The message is that Divine Intervention actually doesn’t work.

Divine Assistance does, but Divine Intervention does not.

Yes, Divine Intervention may create an opportunity.  But ultimately, it’s what we make of it.

Think about it: 

You only have to go back one hundred years in the great moral country of The United States of America to see that we still had slavery.  Somehow, despite God intervening in Egypt, slavery didn’t leave the world.

The fact is that genocide, brutality, and killing are still, sadly, alive and well in our world, 3,500 years after the Ten Plagues and God’s miraculous intervention to save the poor and suffering.

You want to see the killing? The brutal killing of a leader like ancient Pharaoh, killing his own people and their children?  Look in Syria, where Assad was bombing his own people and somehow he’s still in power.

If you want to see the suffering of the righteous at the hands of evil, look at the Free Syria Army (FSA), who fought alongside America and the West against ISIS – indigenous Syrian people who courageously rose up from their own society and aligned themselves with what they believed to be the future. They aligned themselves with what they saw as a higher morality in the world, and then chose to brave against their own evil rulership to stand for what they dreamed would be a better tomorrow.

Yet they were abandoned by America and the West, and are now sandwiched between Syria, Russia, and Turkey in a narrow strip of land, and Turkey has released the most violent, vulgar militias upon them who are killing, raping, and robbing them. And now, because of Coronavirus… we think we have problems?

400,000 people of the Free Syrian Army and their families, who fought alongside American and the West against ISIS, and who fought against the Syrian regime that was chlorine bombing their own people, now have been cut off from any water sources.  The Turkish militias that have them under siege (and to which the West is turning a blind eye) has cut off all their water because the militias want all the water for themselves during this Coronavirus crisis.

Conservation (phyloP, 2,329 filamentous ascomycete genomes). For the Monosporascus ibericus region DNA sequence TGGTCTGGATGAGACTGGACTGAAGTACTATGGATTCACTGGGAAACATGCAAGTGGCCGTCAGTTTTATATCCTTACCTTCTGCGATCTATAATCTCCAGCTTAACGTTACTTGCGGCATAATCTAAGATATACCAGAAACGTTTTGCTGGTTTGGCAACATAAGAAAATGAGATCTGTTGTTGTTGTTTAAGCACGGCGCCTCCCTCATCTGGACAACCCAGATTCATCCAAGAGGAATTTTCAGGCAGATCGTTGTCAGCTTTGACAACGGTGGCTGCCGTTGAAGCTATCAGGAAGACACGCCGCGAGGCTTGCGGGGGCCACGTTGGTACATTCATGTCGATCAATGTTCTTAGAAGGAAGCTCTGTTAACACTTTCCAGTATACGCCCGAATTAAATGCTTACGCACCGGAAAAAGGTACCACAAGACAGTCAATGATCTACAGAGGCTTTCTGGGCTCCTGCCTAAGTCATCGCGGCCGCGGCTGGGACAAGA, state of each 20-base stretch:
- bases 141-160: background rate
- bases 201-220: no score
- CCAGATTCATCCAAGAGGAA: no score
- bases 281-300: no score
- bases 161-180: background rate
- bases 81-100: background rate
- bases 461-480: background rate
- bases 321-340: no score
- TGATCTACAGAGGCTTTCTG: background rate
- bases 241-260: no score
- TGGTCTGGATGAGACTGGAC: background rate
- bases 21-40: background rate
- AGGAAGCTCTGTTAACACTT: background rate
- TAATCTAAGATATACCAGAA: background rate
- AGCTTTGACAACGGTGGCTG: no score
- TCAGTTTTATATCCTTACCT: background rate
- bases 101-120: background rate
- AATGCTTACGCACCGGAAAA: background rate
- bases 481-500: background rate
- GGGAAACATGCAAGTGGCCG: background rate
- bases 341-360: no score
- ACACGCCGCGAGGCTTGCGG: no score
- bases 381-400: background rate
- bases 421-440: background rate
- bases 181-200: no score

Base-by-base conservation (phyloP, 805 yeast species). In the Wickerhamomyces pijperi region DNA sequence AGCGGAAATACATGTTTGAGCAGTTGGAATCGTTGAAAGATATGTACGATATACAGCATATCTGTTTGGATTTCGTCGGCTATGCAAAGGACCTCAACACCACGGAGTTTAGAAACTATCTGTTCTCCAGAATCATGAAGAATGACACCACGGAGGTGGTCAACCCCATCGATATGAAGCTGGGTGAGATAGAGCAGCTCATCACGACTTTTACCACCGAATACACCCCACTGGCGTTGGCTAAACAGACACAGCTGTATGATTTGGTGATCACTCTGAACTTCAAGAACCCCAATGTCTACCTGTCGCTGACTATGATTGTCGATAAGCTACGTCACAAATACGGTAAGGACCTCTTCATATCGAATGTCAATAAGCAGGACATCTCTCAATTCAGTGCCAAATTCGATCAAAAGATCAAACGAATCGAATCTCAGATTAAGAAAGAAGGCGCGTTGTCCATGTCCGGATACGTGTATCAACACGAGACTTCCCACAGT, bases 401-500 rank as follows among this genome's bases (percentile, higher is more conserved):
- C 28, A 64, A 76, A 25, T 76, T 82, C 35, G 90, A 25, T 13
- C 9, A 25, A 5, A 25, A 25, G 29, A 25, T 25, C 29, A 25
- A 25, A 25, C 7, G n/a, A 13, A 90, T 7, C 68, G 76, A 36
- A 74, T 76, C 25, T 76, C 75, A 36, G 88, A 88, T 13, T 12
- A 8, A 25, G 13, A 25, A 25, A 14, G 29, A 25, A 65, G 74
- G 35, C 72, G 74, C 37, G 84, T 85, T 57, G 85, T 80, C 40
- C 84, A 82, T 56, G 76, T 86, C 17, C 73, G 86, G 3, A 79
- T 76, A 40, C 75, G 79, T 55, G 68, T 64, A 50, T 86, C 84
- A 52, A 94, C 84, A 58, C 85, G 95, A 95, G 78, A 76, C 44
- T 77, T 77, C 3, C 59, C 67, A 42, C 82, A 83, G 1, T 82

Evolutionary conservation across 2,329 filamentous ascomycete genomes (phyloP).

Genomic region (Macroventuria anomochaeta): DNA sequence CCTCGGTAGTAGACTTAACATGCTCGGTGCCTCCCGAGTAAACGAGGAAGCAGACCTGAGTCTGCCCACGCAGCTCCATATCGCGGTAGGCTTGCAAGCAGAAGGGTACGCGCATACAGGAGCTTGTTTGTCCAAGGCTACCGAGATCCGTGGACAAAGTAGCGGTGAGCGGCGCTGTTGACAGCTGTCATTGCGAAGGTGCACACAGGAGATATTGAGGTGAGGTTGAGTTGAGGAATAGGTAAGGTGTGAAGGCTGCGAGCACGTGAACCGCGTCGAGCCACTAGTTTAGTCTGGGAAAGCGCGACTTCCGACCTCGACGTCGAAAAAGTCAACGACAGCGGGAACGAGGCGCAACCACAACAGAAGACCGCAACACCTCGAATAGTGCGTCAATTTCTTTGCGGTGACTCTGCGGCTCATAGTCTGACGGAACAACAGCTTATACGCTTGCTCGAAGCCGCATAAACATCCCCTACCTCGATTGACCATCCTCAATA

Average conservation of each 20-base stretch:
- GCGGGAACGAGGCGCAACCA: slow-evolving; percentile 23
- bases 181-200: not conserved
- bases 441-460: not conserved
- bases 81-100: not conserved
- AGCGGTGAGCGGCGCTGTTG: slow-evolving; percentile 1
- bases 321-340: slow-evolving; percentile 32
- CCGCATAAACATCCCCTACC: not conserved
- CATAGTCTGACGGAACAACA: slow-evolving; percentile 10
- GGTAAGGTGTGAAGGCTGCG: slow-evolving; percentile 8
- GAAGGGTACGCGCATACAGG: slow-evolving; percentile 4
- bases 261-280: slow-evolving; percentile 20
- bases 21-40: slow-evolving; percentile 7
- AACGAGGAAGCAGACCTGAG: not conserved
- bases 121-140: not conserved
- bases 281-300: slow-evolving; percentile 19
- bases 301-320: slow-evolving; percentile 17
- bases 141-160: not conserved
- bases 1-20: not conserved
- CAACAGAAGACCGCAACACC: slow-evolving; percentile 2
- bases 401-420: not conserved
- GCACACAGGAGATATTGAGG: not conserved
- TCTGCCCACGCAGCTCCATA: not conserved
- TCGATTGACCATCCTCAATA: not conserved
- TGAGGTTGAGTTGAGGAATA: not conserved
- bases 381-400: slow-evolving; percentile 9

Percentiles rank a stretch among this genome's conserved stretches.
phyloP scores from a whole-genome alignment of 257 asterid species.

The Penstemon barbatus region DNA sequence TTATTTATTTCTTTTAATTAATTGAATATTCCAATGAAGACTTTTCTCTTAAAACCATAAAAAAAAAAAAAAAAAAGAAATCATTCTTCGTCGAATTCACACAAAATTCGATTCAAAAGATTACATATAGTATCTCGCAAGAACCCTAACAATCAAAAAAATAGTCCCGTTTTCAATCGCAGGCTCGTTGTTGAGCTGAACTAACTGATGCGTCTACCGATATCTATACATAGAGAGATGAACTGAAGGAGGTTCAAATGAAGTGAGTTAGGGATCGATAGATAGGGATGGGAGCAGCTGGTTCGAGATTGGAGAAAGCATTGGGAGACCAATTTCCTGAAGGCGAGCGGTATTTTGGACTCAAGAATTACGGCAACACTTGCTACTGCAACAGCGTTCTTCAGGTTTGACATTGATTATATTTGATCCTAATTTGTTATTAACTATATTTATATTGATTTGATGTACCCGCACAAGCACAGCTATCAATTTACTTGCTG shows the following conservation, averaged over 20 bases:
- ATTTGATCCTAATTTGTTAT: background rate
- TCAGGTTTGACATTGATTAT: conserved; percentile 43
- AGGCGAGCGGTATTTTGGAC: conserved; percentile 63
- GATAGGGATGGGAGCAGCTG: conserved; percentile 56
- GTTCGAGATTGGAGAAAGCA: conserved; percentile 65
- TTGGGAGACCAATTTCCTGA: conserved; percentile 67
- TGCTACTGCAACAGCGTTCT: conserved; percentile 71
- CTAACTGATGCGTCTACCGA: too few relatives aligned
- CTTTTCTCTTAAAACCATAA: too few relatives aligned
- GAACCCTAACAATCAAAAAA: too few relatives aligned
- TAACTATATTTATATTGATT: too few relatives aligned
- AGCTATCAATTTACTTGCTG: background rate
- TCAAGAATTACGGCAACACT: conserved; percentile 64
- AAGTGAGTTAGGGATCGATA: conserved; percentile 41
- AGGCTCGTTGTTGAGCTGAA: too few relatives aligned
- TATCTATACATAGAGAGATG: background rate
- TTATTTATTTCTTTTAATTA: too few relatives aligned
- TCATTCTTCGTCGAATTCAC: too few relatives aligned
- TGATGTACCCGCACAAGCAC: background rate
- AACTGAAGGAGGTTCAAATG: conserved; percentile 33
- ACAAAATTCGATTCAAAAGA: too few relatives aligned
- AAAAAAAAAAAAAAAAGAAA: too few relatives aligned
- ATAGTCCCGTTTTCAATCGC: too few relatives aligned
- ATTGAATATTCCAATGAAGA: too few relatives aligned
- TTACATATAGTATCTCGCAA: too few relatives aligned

There are 400,000 people now, who fought for freedom and fought for all the right things, who now have no water.

What are you going to do for them right now? Who in the world is going to do anything for them right now with all that we’re all going through? Show me how you can raise a petition to help them right now…

So, yes, the message of God’s intervention is not about how it saved us.   

Rather, I believe it is about the fact that if at the end of the Seder night, it manages to raise our human consciousness, morality, and sensitivity one notch higher in terms of the way we think about the world, we have successfully managed to transmit the message of Judaism and Divine morality to our children.  I believe that the story of the Exodus raises the bar in the way we think about this gift of life, and the way we think about our opportunities.